Well, that was unexpected!
After McAuliffe made an appearance before the already deflating crowd of supporters and staffers on Election Night, only acknowledging the ominous news of a persistent Youngkin advantage by saying that “every vote” should be counted, the news media assumed that the close Hillary Clinton ally was planning a long battle over a close result if he lost the election. “His speech was notable for what he didn’t say,” one commentator said at about 10 pm. But by the early hours of the morning all outlets had declared Glenn Youngkin, the Republican who McAuliffe’s campaign had tried to brand as a racist and a Donald Trump clone, was the upset winner of the governor’s race, with not enough uncounted votes available to give McAuliffe the win he once assumed was “in the bag.”
McAuliffe defied expectations by conceding, quickly and graciously, the old fashioned way. His statement, issued early on in the morning after what must have been a crushing defeat, read,
“While last night we came up short, I am proud that we spent this campaign fighting for the values we so deeply believe in. We must protect Virginia’s great public schools and invest in our students. We must protect affordable health care coverage, raise the minimum wage faster, and expand paid leave so working families have a fighting shot. We must protect voting rights, protect a woman’s right to choose, and, above all else, we must protect our democracy. While there will be setbacks along the way, I am confident that the long term path of Virginia is toward inclusion, openness and tolerance for all.
“Congratulations to Governor-Elect Glenn Youngkin on his victory. I hope Virginians will join me in wishing the best to him and his family.“I would like to thank my wife Dorothy, my family, and my incredible campaign team for their tireless efforts and dedication over these past eleven months. And to all of my supporters across Virginia who knocked on millions of doors, made countless phone calls, and talked to their family, friends and neighbors: I am eternally grateful that you joined me on this journey to move Virginia forward.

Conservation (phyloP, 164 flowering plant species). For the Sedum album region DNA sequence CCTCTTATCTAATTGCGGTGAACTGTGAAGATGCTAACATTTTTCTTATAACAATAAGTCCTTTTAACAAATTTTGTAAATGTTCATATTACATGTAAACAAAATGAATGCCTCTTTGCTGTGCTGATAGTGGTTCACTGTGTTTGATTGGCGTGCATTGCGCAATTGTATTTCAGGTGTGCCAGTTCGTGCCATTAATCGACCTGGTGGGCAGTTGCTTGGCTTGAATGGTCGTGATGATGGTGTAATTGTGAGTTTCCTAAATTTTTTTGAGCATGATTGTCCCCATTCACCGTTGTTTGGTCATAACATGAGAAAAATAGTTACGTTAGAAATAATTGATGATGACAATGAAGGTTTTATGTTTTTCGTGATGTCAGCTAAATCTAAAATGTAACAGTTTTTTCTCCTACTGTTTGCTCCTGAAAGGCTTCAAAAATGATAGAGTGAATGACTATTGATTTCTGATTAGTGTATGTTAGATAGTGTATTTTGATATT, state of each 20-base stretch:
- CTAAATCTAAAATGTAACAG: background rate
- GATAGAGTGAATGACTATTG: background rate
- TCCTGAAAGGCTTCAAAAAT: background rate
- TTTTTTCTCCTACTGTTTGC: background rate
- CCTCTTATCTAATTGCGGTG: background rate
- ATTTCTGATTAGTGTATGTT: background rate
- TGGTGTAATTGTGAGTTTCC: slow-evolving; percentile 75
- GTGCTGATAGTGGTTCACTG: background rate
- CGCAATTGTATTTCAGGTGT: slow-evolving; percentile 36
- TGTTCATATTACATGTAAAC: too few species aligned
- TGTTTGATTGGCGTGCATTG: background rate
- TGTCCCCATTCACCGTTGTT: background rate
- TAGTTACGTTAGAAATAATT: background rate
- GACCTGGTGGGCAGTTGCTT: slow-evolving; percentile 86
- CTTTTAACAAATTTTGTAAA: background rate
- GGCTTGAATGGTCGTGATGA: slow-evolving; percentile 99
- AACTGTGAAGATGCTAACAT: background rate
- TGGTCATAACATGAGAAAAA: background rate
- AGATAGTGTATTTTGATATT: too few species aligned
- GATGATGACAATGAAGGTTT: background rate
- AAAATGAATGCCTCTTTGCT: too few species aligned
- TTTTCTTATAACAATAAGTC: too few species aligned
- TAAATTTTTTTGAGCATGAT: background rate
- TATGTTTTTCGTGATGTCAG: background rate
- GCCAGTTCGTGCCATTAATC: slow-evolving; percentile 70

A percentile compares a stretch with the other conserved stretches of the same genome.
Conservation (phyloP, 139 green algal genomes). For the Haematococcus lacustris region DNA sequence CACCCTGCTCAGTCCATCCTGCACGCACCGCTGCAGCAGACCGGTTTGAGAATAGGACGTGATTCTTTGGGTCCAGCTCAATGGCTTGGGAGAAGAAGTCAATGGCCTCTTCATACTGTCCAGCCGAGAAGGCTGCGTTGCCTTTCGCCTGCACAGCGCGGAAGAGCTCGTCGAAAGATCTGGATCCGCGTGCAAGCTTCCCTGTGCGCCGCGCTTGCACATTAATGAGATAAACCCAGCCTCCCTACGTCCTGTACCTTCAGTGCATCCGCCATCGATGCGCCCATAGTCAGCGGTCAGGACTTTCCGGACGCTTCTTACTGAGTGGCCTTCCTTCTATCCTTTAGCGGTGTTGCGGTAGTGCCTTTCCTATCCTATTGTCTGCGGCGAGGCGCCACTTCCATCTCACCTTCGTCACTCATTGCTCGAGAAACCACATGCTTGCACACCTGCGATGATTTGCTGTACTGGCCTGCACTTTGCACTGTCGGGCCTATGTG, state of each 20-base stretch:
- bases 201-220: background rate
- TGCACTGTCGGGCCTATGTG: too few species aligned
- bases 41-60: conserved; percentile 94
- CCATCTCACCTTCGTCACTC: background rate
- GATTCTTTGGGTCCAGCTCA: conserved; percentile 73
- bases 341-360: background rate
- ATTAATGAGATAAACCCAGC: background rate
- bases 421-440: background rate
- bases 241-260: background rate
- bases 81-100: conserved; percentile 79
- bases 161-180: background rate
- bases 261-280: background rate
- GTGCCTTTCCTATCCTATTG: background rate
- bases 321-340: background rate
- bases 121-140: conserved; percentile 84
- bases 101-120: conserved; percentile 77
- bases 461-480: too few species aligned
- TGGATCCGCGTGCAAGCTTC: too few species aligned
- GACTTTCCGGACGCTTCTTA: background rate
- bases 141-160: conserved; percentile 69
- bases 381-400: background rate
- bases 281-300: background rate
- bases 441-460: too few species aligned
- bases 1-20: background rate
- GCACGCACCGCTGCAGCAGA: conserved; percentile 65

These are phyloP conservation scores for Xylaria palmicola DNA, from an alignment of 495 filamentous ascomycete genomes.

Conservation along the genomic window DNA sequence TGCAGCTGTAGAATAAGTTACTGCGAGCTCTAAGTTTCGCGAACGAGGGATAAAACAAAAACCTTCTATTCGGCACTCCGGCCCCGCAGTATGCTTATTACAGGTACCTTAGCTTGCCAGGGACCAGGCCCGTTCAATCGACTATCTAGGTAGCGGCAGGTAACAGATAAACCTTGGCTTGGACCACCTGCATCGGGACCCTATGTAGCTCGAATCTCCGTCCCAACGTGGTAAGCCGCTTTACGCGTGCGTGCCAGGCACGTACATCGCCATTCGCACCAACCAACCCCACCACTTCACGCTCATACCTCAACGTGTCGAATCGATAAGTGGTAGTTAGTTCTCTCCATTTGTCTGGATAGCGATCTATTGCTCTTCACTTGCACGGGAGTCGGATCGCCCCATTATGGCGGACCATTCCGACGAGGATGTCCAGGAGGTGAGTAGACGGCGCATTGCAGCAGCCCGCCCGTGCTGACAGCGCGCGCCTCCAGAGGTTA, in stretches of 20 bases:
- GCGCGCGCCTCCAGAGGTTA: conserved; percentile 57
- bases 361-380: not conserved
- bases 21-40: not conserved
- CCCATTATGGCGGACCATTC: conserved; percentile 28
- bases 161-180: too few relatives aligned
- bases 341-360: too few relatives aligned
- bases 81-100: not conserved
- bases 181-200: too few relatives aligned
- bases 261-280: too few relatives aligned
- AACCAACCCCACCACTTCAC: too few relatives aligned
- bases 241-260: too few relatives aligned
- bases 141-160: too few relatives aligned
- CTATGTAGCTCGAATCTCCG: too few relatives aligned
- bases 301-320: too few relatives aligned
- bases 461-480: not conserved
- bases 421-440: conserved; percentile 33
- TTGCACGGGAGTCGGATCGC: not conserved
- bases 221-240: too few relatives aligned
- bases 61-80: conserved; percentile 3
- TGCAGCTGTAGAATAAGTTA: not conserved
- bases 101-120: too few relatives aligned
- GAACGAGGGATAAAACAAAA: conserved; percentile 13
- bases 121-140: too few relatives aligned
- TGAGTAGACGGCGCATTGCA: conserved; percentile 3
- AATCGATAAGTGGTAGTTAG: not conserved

“Serving as Virginia’s 72nd governor was the highest honor of my life, and I will never stop fighting to make our Commonwealth stronger and brighter for all.”
It would be easy to pick apart the details of this—describing the right to have unborn children aborted as “the right to choose” is deceitful and cowardly, for example—but what matters is that this is how candidates are supposed to handle defeat in the United States after the voters have spoken. It is why Richard Nixon, hardly a paragon of ethics, chose to concede in the 1960 Presidential race when there were good reasons to question Jack Kennedy’s close victory, enough to demand a recount and an investigation. If Al Gore, Hillary Clinton and Donald Trump had followed Nixon’s example, the United States would be in a far more secure and healthy state today.
The fact that McAuliffe had invited Stacey Abrams, the losing candidate for Governor of Georgia who still claims her opponent stole the election and refuses to concede, to campaign for him was widely assumed to mean that McAuliffe planned to follow her divisive playbook. No, it just meant that a desperate McAuliffe campaign was trotting out everyone and thing but the kitchen sink—in fact, if there had been more time, he might have had a kitchen sink speak for him at a rally. It couldn’t have been more ridiculous than having American Federation of Teachers President Randi Weingarten appear, shout and wave her arms like a deranged semaphore operator.
“Nothing in his life became him, like the leaving it,” Duncan says of MacBeth at the end of the tragedy. The same can, and should, be said of Terry McAuliffe’s last act in his political career.